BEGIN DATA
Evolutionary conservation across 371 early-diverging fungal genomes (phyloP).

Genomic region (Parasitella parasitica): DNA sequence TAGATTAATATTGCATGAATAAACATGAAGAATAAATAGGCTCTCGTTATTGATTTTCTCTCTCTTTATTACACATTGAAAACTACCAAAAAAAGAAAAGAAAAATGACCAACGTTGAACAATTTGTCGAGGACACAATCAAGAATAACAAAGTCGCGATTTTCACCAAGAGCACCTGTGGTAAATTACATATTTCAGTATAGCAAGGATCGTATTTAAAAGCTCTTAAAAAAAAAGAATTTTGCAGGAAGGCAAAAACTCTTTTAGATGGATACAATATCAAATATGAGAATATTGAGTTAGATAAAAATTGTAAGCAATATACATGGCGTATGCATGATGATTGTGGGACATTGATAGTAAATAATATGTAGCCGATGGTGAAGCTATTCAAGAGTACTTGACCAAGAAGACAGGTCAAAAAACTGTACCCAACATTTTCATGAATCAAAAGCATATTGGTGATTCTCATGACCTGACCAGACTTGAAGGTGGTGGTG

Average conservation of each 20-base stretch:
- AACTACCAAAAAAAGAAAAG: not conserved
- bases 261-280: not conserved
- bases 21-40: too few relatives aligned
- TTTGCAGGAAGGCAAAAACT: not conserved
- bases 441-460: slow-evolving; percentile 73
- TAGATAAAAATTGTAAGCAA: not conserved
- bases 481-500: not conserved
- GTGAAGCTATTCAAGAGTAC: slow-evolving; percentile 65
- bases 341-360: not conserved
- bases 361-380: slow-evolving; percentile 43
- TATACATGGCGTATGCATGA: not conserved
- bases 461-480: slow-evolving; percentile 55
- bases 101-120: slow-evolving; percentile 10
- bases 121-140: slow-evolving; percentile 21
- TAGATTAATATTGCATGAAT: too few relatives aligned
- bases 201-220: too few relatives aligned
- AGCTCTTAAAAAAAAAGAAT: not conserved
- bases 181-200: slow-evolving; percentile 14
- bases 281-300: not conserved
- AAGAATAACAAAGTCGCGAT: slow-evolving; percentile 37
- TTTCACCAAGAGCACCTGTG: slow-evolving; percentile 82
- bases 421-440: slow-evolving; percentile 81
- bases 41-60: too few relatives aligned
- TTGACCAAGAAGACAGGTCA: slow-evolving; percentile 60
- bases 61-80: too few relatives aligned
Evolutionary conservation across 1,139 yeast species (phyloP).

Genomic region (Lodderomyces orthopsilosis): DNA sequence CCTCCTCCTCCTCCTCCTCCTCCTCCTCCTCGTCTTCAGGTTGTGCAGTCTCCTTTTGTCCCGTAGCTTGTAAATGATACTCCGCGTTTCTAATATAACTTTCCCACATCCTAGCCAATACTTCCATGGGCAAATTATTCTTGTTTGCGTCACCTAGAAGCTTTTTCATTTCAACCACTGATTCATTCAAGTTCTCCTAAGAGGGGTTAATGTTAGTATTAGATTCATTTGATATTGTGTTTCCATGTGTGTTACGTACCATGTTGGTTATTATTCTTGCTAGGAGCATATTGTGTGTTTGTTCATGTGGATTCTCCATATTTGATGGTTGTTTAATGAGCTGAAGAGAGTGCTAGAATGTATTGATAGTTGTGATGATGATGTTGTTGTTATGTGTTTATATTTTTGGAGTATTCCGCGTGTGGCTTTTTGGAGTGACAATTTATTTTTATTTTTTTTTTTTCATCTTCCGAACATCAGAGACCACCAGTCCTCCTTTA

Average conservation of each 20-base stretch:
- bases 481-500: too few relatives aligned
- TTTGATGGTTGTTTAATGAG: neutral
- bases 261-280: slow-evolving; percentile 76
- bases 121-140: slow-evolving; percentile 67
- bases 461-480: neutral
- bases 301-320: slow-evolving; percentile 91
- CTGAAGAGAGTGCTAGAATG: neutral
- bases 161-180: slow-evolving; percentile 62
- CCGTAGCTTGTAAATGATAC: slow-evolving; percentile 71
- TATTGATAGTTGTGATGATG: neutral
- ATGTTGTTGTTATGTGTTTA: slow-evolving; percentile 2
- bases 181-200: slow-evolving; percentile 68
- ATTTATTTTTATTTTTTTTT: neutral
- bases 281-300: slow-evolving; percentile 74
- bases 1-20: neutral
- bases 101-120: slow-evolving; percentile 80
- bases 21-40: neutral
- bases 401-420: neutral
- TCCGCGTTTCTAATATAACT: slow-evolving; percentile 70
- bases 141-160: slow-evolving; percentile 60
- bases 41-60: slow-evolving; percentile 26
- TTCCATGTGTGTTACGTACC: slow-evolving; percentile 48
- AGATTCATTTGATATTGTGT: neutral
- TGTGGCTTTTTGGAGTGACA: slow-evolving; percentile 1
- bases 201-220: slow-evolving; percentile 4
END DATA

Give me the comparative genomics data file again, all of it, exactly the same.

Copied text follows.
Evolutionary conservation across 371 early-diverging fungal genomes (phyloP).

Genomic region (Parasitella parasitica): DNA sequence TAGATTAATATTGCATGAATAAACATGAAGAATAAATAGGCTCTCGTTATTGATTTTCTCTCTCTTTATTACACATTGAAAACTACCAAAAAAAGAAAAGAAAAATGACCAACGTTGAACAATTTGTCGAGGACACAATCAAGAATAACAAAGTCGCGATTTTCACCAAGAGCACCTGTGGTAAATTACATATTTCAGTATAGCAAGGATCGTATTTAAAAGCTCTTAAAAAAAAAGAATTTTGCAGGAAGGCAAAAACTCTTTTAGATGGATACAATATCAAATATGAGAATATTGAGTTAGATAAAAATTGTAAGCAATATACATGGCGTATGCATGATGATTGTGGGACATTGATAGTAAATAATATGTAGCCGATGGTGAAGCTATTCAAGAGTACTTGACCAAGAAGACAGGTCAAAAAACTGTACCCAACATTTTCATGAATCAAAAGCATATTGGTGATTCTCATGACCTGACCAGACTTGAAGGTGGTGGTG

Average conservation of each 20-base stretch:
- AACTACCAAAAAAAGAAAAG: not conserved
- bases 261-280: not conserved
- bases 21-40: too few relatives aligned
- TTTGCAGGAAGGCAAAAACT: not conserved
- bases 441-460: slow-evolving; percentile 73
- TAGATAAAAATTGTAAGCAA: not conserved
- bases 481-500: not conserved
- GTGAAGCTATTCAAGAGTAC: slow-evolving; percentile 65
- bases 341-360: not conserved
- bases 361-380: slow-evolving; percentile 43
- TATACATGGCGTATGCATGA: not conserved
- bases 461-480: slow-evolving; percentile 55
- bases 101-120: slow-evolving; percentile 10
- bases 121-140: slow-evolving; percentile 21
- TAGATTAATATTGCATGAAT: too few relatives aligned
- bases 201-220: too few relatives aligned
- AGCTCTTAAAAAAAAAGAAT: not conserved
- bases 181-200: slow-evolving; percentile 14
- bases 281-300: not conserved
- AAGAATAACAAAGTCGCGAT: slow-evolving; percentile 37
- TTTCACCAAGAGCACCTGTG: slow-evolving; percentile 82
- bases 421-440: slow-evolving; percentile 81
- bases 41-60: too few relatives aligned
- TTGACCAAGAAGACAGGTCA: slow-evolving; percentile 60
- bases 61-80: too few relatives aligned
Evolutionary conservation across 1,139 yeast species (phyloP).

Genomic region (Lodderomyces orthopsilosis): DNA sequence CCTCCTCCTCCTCCTCCTCCTCCTCCTCCTCGTCTTCAGGTTGTGCAGTCTCCTTTTGTCCCGTAGCTTGTAAATGATACTCCGCGTTTCTAATATAACTTTCCCACATCCTAGCCAATACTTCCATGGGCAAATTATTCTTGTTTGCGTCACCTAGAAGCTTTTTCATTTCAACCACTGATTCATTCAAGTTCTCCTAAGAGGGGTTAATGTTAGTATTAGATTCATTTGATATTGTGTTTCCATGTGTGTTACGTACCATGTTGGTTATTATTCTTGCTAGGAGCATATTGTGTGTTTGTTCATGTGGATTCTCCATATTTGATGGTTGTTTAATGAGCTGAAGAGAGTGCTAGAATGTATTGATAGTTGTGATGATGATGTTGTTGTTATGTGTTTATATTTTTGGAGTATTCCGCGTGTGGCTTTTTGGAGTGACAATTTATTTTTATTTTTTTTTTTTCATCTTCCGAACATCAGAGACCACCAGTCCTCCTTTA

Average conservation of each 20-base stretch:
- bases 481-500: too few relatives aligned
- TTTGATGGTTGTTTAATGAG: neutral
- bases 261-280: slow-evolving; percentile 76
- bases 121-140: slow-evolving; percentile 67
- bases 461-480: neutral
- bases 301-320: slow-evolving; percentile 91
- CTGAAGAGAGTGCTAGAATG: neutral
- bases 161-180: slow-evolving; percentile 62
- CCGTAGCTTGTAAATGATAC: slow-evolving; percentile 71
- TATTGATAGTTGTGATGATG: neutral
- ATGTTGTTGTTATGTGTTTA: slow-evolving; percentile 2
- bases 181-200: slow-evolving; percentile 68
- ATTTATTTTTATTTTTTTTT: neutral
- bases 281-300: slow-evolving; percentile 74
- bases 1-20: neutral
- bases 101-120: slow-evolving; percentile 80
- bases 21-40: neutral
- bases 401-420: neutral
- TCCGCGTTTCTAATATAACT: slow-evolving; percentile 70
- bases 141-160: slow-evolving; percentile 60
- bases 41-60: slow-evolving; percentile 26
- TTCCATGTGTGTTACGTACC: slow-evolving; percentile 48
- AGATTCATTTGATATTGTGT: neutral
- TGTGGCTTTTTGGAGTGACA: slow-evolving; percentile 1
- bases 201-220: slow-evolving; percentile 4